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A Wide-Eyed Guide to Naps

More nap makers

Keep it routine
Here's where I usually tripped myself up. My baby would seem peppy and happy, so I'd sneak in one more errand, then another, and another, and -- kapow! Instead of happily turning in, my would-be napper would become cross and nap-resistant. What happened? By following her lead instead of the clock, I'd missed the "nap window."

By the time your baby is rubbing her eyes, yawning, and/or whining, she's already overtired, says Ari Brown, M.D., a pediatrician, mom, and coauthor of Baby 411, in Austin, Texas. "That makes it harder to wind down." Don't wait for signs of sleepiness; stick to the schedule instead. Besides, when naps come at a regular time each day, your child will learn to expect them.

Susan Herrera of Fort Polk, Louisiana, never considered herself the scheduled sort. But now that her son, Antonio, is 14 months old, routine -- particularly the nap schedule -- is a must. "I love my son, but I love him a lot more when he's happy," and happy days are those in which his two- to three-hour nap is not messed with. The exact time of the nap varies depending on the day's activities, but it faithfully happens right after lunch.

Linking the afternoon nap to lunch is a good way to prevent a child from giving up naps prematurely. It's just natural; we humans tend to get sleepy after a midday meal. The post-lunch snooze is adaptable, too; if it's been a hectic morning and your once-a-day napper starts to unravel at 10:30 a.m., shift lunch, and naptime, earlier.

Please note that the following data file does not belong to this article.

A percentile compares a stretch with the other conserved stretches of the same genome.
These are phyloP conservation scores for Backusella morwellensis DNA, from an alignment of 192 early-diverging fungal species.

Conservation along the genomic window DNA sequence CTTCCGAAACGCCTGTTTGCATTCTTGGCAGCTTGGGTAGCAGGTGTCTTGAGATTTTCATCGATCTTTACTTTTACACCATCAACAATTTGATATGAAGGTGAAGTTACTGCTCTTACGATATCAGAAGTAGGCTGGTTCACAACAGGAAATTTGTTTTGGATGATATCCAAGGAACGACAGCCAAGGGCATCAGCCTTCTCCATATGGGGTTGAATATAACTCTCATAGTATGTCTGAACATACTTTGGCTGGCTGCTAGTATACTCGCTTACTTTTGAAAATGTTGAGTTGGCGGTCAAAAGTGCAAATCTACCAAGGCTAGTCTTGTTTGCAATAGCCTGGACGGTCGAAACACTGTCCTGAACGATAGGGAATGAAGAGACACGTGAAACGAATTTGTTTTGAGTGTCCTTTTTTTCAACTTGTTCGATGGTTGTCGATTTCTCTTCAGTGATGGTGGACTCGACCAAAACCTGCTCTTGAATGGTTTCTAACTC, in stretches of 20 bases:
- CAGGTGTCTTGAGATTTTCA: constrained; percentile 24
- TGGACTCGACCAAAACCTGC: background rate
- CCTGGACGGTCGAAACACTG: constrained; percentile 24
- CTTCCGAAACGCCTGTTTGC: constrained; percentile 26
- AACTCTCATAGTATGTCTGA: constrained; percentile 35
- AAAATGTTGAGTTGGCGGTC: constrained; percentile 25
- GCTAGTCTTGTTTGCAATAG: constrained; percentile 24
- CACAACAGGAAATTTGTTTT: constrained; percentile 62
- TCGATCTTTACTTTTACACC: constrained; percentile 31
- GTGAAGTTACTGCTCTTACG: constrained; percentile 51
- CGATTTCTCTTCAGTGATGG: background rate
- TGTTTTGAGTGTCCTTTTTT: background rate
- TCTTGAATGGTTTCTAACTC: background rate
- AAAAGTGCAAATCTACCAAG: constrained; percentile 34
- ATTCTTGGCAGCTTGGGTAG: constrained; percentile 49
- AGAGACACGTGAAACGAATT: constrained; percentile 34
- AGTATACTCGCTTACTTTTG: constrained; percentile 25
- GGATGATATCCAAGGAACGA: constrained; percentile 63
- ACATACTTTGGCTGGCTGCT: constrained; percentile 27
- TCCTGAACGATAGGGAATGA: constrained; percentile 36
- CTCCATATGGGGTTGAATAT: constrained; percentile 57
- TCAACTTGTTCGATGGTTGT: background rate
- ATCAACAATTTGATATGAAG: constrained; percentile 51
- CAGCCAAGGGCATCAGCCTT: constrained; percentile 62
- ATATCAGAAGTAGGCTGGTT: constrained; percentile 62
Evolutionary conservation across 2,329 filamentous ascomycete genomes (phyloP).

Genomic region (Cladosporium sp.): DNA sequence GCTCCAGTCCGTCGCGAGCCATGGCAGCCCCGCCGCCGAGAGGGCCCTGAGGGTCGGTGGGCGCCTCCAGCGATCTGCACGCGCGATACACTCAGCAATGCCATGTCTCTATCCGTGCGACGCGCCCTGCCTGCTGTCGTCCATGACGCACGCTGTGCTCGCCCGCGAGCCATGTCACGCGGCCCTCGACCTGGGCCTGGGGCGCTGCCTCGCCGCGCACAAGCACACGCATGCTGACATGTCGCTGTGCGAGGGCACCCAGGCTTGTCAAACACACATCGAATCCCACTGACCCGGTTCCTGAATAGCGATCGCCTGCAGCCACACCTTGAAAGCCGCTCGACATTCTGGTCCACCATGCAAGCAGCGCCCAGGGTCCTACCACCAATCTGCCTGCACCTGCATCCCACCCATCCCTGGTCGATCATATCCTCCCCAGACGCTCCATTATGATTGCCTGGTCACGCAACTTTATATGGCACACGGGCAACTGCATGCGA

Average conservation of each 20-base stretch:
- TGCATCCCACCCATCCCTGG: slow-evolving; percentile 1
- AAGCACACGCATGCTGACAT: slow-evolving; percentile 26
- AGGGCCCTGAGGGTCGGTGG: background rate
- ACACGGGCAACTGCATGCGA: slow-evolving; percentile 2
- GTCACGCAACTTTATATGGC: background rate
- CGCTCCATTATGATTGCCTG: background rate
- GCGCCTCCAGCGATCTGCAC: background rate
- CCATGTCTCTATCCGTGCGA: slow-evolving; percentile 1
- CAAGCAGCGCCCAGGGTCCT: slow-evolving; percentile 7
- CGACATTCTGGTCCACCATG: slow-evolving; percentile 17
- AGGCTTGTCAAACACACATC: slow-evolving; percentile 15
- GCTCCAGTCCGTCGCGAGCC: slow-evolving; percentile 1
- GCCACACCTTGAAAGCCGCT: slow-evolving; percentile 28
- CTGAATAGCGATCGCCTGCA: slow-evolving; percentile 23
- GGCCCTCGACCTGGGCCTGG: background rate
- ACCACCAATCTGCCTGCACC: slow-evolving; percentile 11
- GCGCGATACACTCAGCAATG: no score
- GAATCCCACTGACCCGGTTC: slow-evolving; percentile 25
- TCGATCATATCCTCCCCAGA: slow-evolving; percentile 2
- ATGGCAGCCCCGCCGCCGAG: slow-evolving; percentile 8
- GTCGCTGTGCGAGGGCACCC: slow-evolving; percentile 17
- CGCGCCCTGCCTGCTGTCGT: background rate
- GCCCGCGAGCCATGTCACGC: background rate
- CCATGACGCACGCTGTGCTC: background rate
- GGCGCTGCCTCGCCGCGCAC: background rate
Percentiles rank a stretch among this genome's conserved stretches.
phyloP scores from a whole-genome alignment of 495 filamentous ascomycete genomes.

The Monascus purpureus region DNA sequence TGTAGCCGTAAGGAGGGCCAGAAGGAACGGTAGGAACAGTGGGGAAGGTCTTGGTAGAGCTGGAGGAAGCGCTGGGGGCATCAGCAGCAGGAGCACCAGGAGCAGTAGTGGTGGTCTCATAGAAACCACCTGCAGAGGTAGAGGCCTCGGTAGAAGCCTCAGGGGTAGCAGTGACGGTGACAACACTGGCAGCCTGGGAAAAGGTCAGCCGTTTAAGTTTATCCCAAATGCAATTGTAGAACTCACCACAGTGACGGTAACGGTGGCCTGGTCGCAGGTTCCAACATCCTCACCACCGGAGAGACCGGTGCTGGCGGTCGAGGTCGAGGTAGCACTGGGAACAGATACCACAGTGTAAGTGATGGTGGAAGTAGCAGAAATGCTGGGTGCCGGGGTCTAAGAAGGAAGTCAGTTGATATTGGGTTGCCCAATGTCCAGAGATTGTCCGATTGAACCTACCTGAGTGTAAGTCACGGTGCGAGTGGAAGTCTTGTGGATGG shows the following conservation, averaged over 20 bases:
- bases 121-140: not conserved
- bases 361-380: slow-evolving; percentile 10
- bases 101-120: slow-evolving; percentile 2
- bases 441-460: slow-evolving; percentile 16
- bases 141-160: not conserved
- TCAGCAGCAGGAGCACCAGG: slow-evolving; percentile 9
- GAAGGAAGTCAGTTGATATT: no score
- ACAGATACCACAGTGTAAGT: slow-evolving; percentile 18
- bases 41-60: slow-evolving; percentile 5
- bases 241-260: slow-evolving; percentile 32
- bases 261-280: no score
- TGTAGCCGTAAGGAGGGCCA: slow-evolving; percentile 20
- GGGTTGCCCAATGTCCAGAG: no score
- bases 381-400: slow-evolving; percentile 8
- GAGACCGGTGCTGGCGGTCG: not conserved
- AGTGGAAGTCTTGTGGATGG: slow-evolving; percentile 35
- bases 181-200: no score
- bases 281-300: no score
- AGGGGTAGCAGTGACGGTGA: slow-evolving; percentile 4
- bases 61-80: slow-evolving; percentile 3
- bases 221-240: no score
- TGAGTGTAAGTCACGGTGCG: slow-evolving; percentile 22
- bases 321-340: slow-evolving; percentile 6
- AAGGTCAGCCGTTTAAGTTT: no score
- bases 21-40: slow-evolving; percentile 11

Provide healthy sleep cues
Being put to bed in the daytime should happen a lot like it does at night. Ideally, naps should take place in your child's regular crib or bed. Use the same blankets, books, loveys, or whatever sleep cues you employ at night.

By around 4 months, try to avoid popping your baby in a swing or stroller or relying on a car ride to send him snoozing. "While these sleep tricks work well for a newborn, a four-month-old is starting to be very aware of his environment and will associate those spots with sleep," says Dr. Brown. Better to give him the opportunity to fall asleep on his own.

Of course, this is easier said than done.

Initially, I was afraid to even try putting my first baby to bed without rocking him. Then one day the phone rang, so I set him in his crib and turned on the musical mobile while I went to answer it. He fussed at first -- but lo and behold, when I came back a few minutes later he was asleep. After that, a few tinny rounds of "Babes in Toyland" and mobile gazing were usually enough for him to drift off.

Tracy Liebowitz leaves a few board books and toys in 10-month-old Ryan's crib all the time. "I don't change the stuff on the theory that new things would stimulate more than soothe him," says the Durham, North Carolina, mom.

"I spend a little time with him in his room while he settles down a bit before I put him in the crib. He usually gives one or two cries of protest as I leave the room but quiets down and amuses himself until he falls asleep."

Simply darkening the room and giving your child his pacifier, lovey, or special blankie can have a similar effect. Some kids are soothed by touch, such as a two- or three-minute massage. "Parents always ask, 'Isn't that teaching him to be dependent on those things?'" says Dr. Karp, who swears by white-noise machines to mask outside sounds and help babies tune out and calm down. "But these things are just a comfort, a cue to relax, like grown-ups rely on certain pillows to sleep." And more important, they are doing so without your physical presence.

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